With plenty of food, a bounce house for kids, informational booths and tours inside the center, Muslims in Peoria, Illinois were fully prepared for their guests on Saturday in a special event dubbed “Lunch with Your Neighbors”, Journal Star reported.
“It’s just amazing that people get to see us in our daily routine,” said Abdul Khan, a volunteer at the Islamic Center of Peoria. “In our natural habitat, if you will.”
Opening their doors to neighbors, Burhan Hamdan, the spiritual leader of the Islamic center, said he was ready for all questions.
“Even the most hostile question you can think of, I’ll be more than glad to sit down with them,” he said.
Hamdan, a Palestinian from Kuwait, believes that these events are the best answer to blanket judgments and stereotypes.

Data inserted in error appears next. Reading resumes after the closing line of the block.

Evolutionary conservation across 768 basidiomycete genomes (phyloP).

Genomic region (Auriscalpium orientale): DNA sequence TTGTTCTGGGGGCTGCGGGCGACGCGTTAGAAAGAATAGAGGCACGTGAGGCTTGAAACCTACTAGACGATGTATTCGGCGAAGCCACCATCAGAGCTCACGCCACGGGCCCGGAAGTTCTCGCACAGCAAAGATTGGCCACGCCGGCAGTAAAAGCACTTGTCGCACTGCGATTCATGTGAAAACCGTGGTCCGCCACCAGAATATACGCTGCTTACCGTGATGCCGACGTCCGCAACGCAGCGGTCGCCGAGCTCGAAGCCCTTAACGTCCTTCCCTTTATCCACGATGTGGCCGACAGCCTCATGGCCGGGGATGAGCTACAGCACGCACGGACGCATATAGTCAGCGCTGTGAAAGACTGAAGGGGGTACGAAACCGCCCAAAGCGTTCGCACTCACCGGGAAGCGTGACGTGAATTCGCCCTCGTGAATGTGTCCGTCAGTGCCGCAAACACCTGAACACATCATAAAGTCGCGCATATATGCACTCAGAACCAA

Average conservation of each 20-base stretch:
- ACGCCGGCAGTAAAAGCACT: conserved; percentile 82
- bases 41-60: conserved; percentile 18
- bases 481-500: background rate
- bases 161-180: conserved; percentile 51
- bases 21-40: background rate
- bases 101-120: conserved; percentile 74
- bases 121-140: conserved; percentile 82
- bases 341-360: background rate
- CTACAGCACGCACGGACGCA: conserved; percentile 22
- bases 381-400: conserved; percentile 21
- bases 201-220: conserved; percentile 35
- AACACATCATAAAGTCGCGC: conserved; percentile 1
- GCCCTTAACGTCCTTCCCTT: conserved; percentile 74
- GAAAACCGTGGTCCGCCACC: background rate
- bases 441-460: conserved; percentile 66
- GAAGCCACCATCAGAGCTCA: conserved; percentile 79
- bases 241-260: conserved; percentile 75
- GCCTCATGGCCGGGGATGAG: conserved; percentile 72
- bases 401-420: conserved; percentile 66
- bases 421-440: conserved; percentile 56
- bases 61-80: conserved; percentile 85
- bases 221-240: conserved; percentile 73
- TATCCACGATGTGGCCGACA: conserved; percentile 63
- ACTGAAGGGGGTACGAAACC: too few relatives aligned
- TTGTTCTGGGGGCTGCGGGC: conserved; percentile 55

“It’s a way to show the community, ‘Hey, we are Muslims, this is what we do, this is our house of worship,’” Hamdan said.
“I am a true believer that the people of that faith are the best equipped to answer any questions. I am tired of people answering on my behalf. I’m Muslim. Let me answer the questions, and ask me any questions.”
April Privett, a Lutheran from Morton, is one of the attendants who toured the Islamic center for the first time.
“It’s good to experience each other’s cultures, right?” Privett said. “Our lives are richer. … I just think it’s good to be around everyone, not just people the same as you.”
Muslims across the world usually open the doors of their mosques to guests to enable them to have a glimpse of their faith and proper understanding of its teachings.
In the UK, it first began in February 2015, with around 20 mosques taking part.
In Canada, the first-ever Visit My Mosque Day took place in October 2017.
In October 2017, some 100,000 non-Muslims visited more than 900 mosques across Germany.